The credit score is the outcome of a complex process based on statistical modules. These modules, developed and refined over decades, process
the thousands of data points which are present in the credit file of an individual.
Credit-scoring systems were originally designed for lenders, not consumers. This means that credit scores continue to be difficult to
understand. Actual formulae and details of how credit scores work are closely guarded trade secrets.
There are constant changes in the data pertaining to consumers. In order to be accurate, the scorecard (statistical model that calculates the credit score) takes all these changes into account. Built to be dynamic, the score is able to assess risk based on the changes that occur inevitably over time, in every person’s credit profile.
There are several factors which impact a person’s credit profile.
1. Payment history (covering all current and past records and delinquency, if any)
2. Amount owed
3. Length of credit history
4. New credit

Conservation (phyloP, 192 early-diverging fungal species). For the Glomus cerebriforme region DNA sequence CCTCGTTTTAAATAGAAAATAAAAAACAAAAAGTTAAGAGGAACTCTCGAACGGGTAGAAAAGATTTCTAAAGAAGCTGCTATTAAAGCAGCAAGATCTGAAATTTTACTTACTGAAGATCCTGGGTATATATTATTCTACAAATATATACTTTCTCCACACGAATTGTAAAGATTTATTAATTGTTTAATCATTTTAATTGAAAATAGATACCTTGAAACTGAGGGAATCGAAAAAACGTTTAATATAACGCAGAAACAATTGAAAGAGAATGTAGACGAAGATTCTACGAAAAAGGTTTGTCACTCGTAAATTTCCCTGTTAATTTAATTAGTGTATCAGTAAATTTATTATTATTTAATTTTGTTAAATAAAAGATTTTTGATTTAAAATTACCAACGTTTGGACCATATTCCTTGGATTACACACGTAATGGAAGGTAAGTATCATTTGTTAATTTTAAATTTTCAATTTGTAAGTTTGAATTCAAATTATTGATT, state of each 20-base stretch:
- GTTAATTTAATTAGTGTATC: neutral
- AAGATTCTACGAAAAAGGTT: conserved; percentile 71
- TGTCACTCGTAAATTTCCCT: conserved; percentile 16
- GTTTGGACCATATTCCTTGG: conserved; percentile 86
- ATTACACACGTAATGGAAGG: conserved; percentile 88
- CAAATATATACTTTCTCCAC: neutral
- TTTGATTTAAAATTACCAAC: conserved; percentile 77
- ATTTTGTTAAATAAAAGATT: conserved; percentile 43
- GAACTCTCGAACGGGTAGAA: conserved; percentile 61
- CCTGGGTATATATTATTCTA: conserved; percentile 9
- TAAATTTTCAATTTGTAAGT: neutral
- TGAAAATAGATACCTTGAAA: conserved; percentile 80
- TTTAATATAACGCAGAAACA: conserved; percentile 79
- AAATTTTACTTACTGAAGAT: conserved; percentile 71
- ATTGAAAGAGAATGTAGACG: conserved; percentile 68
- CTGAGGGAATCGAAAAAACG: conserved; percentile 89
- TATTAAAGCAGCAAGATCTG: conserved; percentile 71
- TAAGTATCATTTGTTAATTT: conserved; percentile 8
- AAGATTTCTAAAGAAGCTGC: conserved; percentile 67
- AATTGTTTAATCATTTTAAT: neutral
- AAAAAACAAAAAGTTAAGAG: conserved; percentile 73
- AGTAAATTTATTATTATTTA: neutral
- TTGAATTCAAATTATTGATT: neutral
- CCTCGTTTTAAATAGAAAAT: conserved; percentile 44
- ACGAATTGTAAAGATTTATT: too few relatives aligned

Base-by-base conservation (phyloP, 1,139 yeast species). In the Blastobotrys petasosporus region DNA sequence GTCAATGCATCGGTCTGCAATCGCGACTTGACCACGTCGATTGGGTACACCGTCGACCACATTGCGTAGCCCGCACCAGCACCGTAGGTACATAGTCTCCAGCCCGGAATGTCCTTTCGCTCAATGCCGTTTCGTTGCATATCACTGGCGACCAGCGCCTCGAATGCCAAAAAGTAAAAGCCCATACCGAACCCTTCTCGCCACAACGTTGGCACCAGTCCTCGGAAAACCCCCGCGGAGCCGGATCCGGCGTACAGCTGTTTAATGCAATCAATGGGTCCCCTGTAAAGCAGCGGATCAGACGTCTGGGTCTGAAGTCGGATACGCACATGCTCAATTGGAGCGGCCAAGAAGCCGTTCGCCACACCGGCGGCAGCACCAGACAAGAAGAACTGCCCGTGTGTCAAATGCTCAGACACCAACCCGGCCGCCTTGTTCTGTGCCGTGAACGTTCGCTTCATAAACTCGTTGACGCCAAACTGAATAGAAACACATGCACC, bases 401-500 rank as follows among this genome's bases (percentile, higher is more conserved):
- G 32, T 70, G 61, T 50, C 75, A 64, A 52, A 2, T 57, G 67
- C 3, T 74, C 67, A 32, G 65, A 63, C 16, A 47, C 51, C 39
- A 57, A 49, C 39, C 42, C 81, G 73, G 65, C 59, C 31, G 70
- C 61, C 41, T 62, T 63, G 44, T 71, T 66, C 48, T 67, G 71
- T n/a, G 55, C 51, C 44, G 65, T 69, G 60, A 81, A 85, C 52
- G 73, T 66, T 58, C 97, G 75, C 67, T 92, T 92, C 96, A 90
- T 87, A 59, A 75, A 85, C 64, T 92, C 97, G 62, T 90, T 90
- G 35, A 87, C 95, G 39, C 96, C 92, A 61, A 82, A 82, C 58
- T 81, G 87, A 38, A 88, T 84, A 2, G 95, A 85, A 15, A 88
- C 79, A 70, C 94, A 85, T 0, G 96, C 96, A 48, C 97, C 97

5. Types of credit
“Payment history” is a log of all current and past repayments of a borrower. The regularity of the borrower on repayments before the due dates is what forms the basis of this parameter. Has the borrower paid all his dues in time? Has he delayed payments? How recent are these delays? The answers to all of these questions impact an individual’s payment history. Other factors influencing this parameter are the types of credit products where the borrower has defaulted and the duration of such defaults.
“Amount Owed” measures how much of his available credit limit an individual has utilized. It also takes into account the total amount which is owed by an individual apart from how much an individual currently owes in relation to the amount originally borrowed.
“Length of credit history” is based on the length of time each account has remained open and the accounts’ most recent action. As a result, it is difficult for a person who is new to credit to have a great credit score. A longer credit history provides more information and offers more insights into an individual’s long-term credit behavior.
“New Credit” takes into account the time elapsed since the last credit facility was sanctioned by any lending institution. It also factors in the amount approved and the type of credit facility/ loan.
“Types of Credit” takes into account the variety of credit facilities an individual has currently or has availed in the past. A good credit mix is indicative of the fact that the borrower can handle all types of credit. Historical data indicates that borrowers with a good blend of all types of credit generally represent a lower level of risk for lenders.